Skip to main content

Kesk, sor, zer (2021)

The video "Kesk, sor, zer" (green, red, yellow) addresses the issue of colour symbolism. Especially when this symbolism becomes a burden for a minority group under a dictatorship. One of these symbols is three strings, coloured green, red and yellow. These three strings are braided into a rope and put around the wrist like a ribbon. This is considered proof that the person who wore it identified himself as a Kurd.

The video performance focuses on people who have experienced injustice because they believed in the symbolism of these colours. The video contains many quotes from people who have been victims of persecution and violence because of their Kurdish identity. These quotes come from interviews I conducted with some of these people. The performance is accompanied by music in Kurdish style.



“The police stopped me on one of the bridges in the city of Qamishli. They ordered me to remove the green, red, and yellow tapes from my bicycle. But they didn't let me remove it with my fingers, but I had to remove it with my teeth.”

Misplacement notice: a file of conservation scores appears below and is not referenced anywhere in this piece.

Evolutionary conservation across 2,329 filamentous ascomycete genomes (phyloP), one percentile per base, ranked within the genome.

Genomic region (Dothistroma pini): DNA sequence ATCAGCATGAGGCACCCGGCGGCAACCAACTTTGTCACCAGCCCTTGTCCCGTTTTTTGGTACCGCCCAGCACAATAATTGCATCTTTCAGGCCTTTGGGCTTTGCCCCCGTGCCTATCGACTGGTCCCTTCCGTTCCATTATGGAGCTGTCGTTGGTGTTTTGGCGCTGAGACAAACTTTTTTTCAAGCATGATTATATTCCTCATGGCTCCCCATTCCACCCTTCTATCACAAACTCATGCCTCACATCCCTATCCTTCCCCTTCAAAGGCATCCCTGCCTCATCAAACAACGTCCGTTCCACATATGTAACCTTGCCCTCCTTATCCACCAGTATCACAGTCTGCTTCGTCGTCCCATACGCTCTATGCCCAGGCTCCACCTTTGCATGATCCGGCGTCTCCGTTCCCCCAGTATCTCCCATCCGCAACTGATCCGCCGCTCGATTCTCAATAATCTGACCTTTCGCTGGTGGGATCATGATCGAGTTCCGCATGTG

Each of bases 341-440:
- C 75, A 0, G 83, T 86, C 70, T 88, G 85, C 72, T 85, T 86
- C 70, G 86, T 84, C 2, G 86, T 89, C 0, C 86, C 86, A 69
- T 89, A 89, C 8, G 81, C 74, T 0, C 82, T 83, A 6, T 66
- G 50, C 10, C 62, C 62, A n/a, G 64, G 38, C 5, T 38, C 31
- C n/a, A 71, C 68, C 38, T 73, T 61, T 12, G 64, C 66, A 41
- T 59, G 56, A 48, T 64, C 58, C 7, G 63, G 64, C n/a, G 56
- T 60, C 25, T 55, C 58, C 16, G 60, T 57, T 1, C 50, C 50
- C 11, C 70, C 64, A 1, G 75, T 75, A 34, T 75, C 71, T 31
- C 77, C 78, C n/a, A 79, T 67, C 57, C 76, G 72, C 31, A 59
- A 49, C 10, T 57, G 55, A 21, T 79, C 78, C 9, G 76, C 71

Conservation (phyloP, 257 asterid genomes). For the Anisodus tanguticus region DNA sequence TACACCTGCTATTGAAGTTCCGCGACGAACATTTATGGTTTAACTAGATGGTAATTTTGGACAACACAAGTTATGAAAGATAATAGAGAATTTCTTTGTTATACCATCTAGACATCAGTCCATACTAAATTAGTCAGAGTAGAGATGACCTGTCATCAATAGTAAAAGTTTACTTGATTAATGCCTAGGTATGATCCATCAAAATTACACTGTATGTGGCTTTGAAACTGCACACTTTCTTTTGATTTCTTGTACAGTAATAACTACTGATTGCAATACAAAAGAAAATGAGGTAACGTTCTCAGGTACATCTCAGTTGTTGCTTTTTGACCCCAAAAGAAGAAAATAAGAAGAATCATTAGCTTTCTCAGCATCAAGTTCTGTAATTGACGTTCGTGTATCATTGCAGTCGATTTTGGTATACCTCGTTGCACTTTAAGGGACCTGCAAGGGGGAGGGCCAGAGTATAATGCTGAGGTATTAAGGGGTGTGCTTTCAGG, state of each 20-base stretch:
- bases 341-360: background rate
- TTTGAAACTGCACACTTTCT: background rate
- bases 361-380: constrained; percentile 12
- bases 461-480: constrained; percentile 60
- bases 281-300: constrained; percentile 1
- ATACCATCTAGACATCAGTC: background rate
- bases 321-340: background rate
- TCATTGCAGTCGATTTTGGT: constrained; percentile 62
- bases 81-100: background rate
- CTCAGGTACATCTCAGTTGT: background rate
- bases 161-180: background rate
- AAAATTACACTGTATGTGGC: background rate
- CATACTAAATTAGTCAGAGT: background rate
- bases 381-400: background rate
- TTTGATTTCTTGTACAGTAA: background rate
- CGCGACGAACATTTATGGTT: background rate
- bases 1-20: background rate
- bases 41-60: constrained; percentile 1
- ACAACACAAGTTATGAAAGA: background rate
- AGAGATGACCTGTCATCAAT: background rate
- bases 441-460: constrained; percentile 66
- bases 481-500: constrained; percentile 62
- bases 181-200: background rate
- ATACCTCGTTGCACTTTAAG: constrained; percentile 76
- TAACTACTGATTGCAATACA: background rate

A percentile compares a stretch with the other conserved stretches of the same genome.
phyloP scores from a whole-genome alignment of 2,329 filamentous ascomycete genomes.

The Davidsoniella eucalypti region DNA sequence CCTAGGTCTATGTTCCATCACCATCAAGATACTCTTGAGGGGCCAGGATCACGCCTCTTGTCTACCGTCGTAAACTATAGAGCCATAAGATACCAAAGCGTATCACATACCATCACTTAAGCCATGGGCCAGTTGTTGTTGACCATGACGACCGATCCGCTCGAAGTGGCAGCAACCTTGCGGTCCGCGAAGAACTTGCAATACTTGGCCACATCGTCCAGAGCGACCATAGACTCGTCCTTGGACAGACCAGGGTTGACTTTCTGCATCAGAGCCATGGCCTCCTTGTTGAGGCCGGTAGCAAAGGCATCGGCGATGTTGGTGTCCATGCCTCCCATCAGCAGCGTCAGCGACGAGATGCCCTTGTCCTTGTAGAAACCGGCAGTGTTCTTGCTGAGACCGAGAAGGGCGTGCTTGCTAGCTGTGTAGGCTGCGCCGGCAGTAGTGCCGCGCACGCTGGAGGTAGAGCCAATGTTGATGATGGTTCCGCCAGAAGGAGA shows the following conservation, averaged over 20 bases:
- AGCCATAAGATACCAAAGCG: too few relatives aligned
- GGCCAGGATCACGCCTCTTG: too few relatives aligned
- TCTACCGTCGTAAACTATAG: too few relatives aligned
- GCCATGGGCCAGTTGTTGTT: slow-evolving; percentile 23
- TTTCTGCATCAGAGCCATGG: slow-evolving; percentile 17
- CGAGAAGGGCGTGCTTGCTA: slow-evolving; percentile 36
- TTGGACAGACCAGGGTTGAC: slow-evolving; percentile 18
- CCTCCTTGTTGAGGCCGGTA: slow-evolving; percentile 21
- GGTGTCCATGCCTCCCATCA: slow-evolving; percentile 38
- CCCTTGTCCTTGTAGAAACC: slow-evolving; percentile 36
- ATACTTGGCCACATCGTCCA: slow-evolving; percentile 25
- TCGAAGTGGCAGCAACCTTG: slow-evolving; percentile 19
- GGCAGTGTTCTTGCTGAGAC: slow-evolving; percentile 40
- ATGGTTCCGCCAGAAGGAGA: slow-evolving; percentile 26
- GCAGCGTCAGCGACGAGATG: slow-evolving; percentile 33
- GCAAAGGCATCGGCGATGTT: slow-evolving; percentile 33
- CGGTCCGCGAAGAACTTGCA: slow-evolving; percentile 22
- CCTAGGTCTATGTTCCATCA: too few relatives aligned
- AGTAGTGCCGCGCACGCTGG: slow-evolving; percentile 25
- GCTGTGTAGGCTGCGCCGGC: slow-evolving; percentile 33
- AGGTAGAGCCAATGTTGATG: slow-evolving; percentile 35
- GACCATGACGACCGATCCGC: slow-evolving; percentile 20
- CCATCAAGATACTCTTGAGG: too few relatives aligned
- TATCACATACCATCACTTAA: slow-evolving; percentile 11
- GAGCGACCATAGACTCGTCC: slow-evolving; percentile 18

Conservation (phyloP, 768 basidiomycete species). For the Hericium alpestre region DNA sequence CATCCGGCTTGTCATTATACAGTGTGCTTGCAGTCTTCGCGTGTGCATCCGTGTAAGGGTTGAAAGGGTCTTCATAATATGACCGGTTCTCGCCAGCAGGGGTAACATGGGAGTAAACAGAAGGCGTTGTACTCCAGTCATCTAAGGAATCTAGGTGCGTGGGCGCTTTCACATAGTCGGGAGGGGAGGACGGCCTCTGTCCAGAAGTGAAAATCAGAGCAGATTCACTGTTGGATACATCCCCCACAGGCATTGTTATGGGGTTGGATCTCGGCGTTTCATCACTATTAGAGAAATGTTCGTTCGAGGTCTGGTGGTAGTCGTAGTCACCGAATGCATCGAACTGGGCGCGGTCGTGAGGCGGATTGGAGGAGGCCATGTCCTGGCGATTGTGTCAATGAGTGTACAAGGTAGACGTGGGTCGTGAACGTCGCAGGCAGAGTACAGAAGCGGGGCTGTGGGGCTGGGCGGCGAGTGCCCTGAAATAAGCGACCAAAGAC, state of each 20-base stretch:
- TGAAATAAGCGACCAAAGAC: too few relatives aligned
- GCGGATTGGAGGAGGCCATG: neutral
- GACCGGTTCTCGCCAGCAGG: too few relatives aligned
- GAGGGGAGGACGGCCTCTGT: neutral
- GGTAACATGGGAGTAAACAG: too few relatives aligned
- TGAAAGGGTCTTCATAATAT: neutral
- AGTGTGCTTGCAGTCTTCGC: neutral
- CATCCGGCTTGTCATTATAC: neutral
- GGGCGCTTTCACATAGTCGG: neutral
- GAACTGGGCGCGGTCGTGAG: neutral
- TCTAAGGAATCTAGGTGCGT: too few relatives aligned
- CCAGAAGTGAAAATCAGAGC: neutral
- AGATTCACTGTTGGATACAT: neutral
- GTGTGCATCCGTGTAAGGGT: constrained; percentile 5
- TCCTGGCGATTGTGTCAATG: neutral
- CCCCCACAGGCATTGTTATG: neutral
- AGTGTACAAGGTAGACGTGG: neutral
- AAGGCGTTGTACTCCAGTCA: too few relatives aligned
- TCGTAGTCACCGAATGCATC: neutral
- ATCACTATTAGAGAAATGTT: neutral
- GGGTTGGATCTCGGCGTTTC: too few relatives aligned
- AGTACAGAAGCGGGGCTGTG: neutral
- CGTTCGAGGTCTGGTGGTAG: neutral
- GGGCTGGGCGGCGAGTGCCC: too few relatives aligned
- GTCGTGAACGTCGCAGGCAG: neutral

“The police destroyed the seller's goods, which were vegetables. Because by chance it contained a lot of green, red, and yellow peppers.”

“I had a black scarf, but there were little drawings on it. These drawings were colored green, red and yellow. They didn't let me into the school because I was wearing it.”

“When I was a student in high school. The educational instructor slapped me in the face because I did not want to join the Arab Baath Party, which is the ruling party in Syria.”

“My name is Azad, I used to live through all forms of suffering and racism every day at school because of my name.”

“There was a morning meeting for the students every day at school. At one of these meetings. The educator saw a green, red, and yellow thread in my arm. He called me and began insulting and beating me and very loudly shouting: This is the fate of the separatist.”

“My family could not get me a birth certificate because they wanted to give me a Kurdish name.”

“So now I have an Arabic name on the identity and a Kurdish name that expresses my identity.”

Alle Werke sind urheberrechtlich geschützt - keine Verwendung oder Vervielfältigung ohne vorherige schriftliche Genehmigung der teilnehmenden Künstler*innen.